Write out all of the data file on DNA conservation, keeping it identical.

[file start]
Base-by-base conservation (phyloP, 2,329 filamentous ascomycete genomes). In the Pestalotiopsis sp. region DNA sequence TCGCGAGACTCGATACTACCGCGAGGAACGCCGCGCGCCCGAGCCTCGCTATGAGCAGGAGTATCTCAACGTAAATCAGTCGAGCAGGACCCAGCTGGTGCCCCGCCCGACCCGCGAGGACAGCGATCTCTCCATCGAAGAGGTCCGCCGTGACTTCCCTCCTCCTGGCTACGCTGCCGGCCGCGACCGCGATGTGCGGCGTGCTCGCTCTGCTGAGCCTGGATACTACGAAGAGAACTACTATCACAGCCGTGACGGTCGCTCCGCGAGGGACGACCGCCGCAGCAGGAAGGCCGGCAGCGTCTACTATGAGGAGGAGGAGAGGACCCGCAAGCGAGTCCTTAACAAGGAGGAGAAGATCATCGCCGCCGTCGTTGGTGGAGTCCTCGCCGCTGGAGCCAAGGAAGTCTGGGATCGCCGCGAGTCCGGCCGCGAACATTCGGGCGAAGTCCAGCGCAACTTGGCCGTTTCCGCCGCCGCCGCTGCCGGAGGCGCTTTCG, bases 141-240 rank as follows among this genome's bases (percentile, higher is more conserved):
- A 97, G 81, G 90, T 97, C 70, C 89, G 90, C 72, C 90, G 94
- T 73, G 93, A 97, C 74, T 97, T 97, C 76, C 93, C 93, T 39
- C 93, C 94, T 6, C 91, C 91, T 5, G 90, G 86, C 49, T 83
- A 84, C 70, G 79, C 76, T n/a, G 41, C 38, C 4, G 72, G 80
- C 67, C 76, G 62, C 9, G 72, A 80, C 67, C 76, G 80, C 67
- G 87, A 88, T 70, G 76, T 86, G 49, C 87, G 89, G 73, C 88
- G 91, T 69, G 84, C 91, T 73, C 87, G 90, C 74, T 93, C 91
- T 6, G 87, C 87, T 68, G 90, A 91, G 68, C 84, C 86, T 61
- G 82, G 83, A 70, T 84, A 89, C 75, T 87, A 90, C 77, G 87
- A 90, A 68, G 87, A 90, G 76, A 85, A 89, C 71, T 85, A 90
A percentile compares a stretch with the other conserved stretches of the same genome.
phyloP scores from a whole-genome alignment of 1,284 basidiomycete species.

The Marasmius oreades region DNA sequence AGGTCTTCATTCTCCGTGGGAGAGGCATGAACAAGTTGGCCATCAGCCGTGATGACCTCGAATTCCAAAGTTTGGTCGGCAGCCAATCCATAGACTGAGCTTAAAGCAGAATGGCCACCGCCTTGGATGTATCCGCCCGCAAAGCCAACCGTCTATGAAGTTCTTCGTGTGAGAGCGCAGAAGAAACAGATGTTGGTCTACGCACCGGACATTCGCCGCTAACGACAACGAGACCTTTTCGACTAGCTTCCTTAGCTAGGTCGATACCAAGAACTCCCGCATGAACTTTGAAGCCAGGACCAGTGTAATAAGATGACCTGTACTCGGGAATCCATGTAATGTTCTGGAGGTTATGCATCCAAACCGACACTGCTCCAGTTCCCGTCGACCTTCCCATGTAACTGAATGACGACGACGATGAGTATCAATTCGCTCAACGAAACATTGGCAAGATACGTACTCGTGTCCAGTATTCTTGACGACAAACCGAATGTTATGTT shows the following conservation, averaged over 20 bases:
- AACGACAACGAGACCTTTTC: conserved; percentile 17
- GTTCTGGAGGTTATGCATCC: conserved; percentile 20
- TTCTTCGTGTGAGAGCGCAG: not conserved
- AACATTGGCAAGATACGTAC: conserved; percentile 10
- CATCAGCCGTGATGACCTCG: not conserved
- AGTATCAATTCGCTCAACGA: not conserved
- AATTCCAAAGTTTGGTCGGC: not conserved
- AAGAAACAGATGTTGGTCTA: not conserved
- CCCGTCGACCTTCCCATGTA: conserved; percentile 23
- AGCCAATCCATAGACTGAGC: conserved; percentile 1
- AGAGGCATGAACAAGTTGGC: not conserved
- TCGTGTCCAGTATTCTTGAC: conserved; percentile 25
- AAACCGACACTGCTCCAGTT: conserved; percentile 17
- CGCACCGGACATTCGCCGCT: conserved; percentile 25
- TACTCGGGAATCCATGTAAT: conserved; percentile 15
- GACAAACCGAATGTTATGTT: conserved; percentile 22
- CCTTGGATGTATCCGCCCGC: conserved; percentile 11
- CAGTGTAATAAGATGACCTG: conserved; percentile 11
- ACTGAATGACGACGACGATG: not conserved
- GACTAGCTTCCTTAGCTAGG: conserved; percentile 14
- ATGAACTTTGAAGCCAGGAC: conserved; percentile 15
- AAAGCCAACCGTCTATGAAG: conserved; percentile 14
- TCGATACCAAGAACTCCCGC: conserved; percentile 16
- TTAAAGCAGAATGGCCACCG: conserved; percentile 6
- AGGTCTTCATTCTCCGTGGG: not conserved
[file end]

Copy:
Base-by-base conservation (phyloP, 2,329 filamentous ascomycete genomes). In the Pestalotiopsis sp. region DNA sequence TCGCGAGACTCGATACTACCGCGAGGAACGCCGCGCGCCCGAGCCTCGCTATGAGCAGGAGTATCTCAACGTAAATCAGTCGAGCAGGACCCAGCTGGTGCCCCGCCCGACCCGCGAGGACAGCGATCTCTCCATCGAAGAGGTCCGCCGTGACTTCCCTCCTCCTGGCTACGCTGCCGGCCGCGACCGCGATGTGCGGCGTGCTCGCTCTGCTGAGCCTGGATACTACGAAGAGAACTACTATCACAGCCGTGACGGTCGCTCCGCGAGGGACGACCGCCGCAGCAGGAAGGCCGGCAGCGTCTACTATGAGGAGGAGGAGAGGACCCGCAAGCGAGTCCTTAACAAGGAGGAGAAGATCATCGCCGCCGTCGTTGGTGGAGTCCTCGCCGCTGGAGCCAAGGAAGTCTGGGATCGCCGCGAGTCCGGCCGCGAACATTCGGGCGAAGTCCAGCGCAACTTGGCCGTTTCCGCCGCCGCCGCTGCCGGAGGCGCTTTCG, bases 141-240 rank as follows among this genome's bases (percentile, higher is more conserved):
- A 97, G 81, G 90, T 97, C 70, C 89, G 90, C 72, C 90, G 94
- T 73, G 93, A 97, C 74, T 97, T 97, C 76, C 93, C 93, T 39
- C 93, C 94, T 6, C 91, C 91, T 5, G 90, G 86, C 49, T 83
- A 84, C 70, G 79, C 76, T n/a, G 41, C 38, C 4, G 72, G 80
- C 67, C 76, G 62, C 9, G 72, A 80, C 67, C 76, G 80, C 67
- G 87, A 88, T 70, G 76, T 86, G 49, C 87, G 89, G 73, C 88
- G 91, T 69, G 84, C 91, T 73, C 87, G 90, C 74, T 93, C 91
- T 6, G 87, C 87, T 68, G 90, A 91, G 68, C 84, C 86, T 61
- G 82, G 83, A 70, T 84, A 89, C 75, T 87, A 90, C 77, G 87
- A 90, A 68, G 87, A 90, G 76, A 85, A 89, C 71, T 85, A 90
A percentile compares a stretch with the other conserved stretches of the same genome.
phyloP scores from a whole-genome alignment of 1,284 basidiomycete species.

The Marasmius oreades region DNA sequence AGGTCTTCATTCTCCGTGGGAGAGGCATGAACAAGTTGGCCATCAGCCGTGATGACCTCGAATTCCAAAGTTTGGTCGGCAGCCAATCCATAGACTGAGCTTAAAGCAGAATGGCCACCGCCTTGGATGTATCCGCCCGCAAAGCCAACCGTCTATGAAGTTCTTCGTGTGAGAGCGCAGAAGAAACAGATGTTGGTCTACGCACCGGACATTCGCCGCTAACGACAACGAGACCTTTTCGACTAGCTTCCTTAGCTAGGTCGATACCAAGAACTCCCGCATGAACTTTGAAGCCAGGACCAGTGTAATAAGATGACCTGTACTCGGGAATCCATGTAATGTTCTGGAGGTTATGCATCCAAACCGACACTGCTCCAGTTCCCGTCGACCTTCCCATGTAACTGAATGACGACGACGATGAGTATCAATTCGCTCAACGAAACATTGGCAAGATACGTACTCGTGTCCAGTATTCTTGACGACAAACCGAATGTTATGTT shows the following conservation, averaged over 20 bases:
- AACGACAACGAGACCTTTTC: conserved; percentile 17
- GTTCTGGAGGTTATGCATCC: conserved; percentile 20
- TTCTTCGTGTGAGAGCGCAG: not conserved
- AACATTGGCAAGATACGTAC: conserved; percentile 10
- CATCAGCCGTGATGACCTCG: not conserved
- AGTATCAATTCGCTCAACGA: not conserved
- AATTCCAAAGTTTGGTCGGC: not conserved
- AAGAAACAGATGTTGGTCTA: not conserved
- CCCGTCGACCTTCCCATGTA: conserved; percentile 23
- AGCCAATCCATAGACTGAGC: conserved; percentile 1
- AGAGGCATGAACAAGTTGGC: not conserved
- TCGTGTCCAGTATTCTTGAC: conserved; percentile 25
- AAACCGACACTGCTCCAGTT: conserved; percentile 17
- CGCACCGGACATTCGCCGCT: conserved; percentile 25
- TACTCGGGAATCCATGTAAT: conserved; percentile 15
- GACAAACCGAATGTTATGTT: conserved; percentile 22
- CCTTGGATGTATCCGCCCGC: conserved; percentile 11
- CAGTGTAATAAGATGACCTG: conserved; percentile 11
- ACTGAATGACGACGACGATG: not conserved
- GACTAGCTTCCTTAGCTAGG: conserved; percentile 14
- ATGAACTTTGAAGCCAGGAC: conserved; percentile 15
- AAAGCCAACCGTCTATGAAG: conserved; percentile 14
- TCGATACCAAGAACTCCCGC: conserved; percentile 16
- TTAAAGCAGAATGGCCACCG: conserved; percentile 6
- AGGTCTTCATTCTCCGTGGG: not conserved